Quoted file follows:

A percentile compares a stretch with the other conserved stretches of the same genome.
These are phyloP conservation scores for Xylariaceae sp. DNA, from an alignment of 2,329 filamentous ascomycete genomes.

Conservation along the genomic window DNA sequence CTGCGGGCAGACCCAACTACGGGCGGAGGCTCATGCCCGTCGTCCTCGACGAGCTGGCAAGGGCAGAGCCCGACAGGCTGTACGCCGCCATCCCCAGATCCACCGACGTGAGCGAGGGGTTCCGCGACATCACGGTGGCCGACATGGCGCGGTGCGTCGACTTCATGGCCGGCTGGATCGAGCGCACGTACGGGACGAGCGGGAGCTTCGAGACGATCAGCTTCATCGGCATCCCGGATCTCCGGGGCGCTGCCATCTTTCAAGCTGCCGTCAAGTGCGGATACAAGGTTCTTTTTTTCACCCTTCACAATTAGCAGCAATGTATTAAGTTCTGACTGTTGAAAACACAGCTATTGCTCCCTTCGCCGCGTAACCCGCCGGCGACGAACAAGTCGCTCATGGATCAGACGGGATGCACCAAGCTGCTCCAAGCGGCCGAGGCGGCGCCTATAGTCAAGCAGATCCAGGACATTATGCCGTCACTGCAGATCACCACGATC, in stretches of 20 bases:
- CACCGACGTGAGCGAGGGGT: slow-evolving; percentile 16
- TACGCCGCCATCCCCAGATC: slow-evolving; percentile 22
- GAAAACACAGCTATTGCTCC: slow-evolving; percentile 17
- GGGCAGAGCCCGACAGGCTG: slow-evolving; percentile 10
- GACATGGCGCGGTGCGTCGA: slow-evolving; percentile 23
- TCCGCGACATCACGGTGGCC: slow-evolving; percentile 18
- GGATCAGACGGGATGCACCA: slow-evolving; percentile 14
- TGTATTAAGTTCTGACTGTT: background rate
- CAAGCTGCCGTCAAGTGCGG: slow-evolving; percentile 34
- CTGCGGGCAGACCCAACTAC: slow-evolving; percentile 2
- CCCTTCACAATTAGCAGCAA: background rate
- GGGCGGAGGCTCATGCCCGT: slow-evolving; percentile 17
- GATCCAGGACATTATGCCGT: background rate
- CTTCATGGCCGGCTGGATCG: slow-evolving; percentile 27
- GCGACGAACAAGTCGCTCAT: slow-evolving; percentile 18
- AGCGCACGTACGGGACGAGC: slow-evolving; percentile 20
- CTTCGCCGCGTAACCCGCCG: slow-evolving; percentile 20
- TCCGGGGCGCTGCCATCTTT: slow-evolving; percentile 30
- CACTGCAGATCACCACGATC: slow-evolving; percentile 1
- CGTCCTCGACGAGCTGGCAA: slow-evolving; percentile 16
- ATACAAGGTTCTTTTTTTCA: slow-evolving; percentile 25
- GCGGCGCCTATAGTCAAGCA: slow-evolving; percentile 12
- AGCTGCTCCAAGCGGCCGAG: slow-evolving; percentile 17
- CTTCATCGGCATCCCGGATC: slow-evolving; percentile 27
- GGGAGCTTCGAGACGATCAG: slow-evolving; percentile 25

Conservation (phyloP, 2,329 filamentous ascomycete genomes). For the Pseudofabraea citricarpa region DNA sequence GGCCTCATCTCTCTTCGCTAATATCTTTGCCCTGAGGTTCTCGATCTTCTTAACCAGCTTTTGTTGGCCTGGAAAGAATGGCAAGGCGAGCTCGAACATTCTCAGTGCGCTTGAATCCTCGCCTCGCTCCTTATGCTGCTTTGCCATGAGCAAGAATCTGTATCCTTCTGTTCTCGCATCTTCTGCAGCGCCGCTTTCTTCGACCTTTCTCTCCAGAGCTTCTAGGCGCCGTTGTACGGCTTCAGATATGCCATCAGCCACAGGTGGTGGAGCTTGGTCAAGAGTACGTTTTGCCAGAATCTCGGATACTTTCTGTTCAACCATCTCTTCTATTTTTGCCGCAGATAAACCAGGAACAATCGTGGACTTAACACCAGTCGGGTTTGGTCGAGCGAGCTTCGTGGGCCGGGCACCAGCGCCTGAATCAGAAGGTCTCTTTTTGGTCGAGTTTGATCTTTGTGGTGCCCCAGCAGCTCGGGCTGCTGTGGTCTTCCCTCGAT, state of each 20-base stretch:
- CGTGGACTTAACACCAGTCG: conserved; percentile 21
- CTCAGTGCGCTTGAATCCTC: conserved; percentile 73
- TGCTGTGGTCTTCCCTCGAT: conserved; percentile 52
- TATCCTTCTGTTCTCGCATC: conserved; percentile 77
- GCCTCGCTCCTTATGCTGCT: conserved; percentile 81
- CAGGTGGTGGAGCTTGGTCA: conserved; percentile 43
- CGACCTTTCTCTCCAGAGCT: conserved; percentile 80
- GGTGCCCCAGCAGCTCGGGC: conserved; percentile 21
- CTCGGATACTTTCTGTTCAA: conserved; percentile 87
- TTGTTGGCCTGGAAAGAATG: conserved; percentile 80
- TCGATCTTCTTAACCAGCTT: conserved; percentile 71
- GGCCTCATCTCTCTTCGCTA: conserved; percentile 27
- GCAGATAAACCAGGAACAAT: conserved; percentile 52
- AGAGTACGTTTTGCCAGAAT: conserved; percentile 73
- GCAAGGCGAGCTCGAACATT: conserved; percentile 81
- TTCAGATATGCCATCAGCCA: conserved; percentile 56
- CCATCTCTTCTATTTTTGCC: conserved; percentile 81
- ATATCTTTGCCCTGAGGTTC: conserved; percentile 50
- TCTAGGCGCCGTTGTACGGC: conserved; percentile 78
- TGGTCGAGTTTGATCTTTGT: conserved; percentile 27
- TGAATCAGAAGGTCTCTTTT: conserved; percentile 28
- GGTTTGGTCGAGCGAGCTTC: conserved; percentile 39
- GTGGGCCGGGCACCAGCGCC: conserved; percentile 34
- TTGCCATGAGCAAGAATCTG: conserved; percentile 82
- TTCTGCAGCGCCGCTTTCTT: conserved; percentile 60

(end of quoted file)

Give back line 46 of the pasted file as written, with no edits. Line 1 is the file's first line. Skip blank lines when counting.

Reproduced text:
- CCATCTCTTCTATTTTTGCC: conserved; percentile 81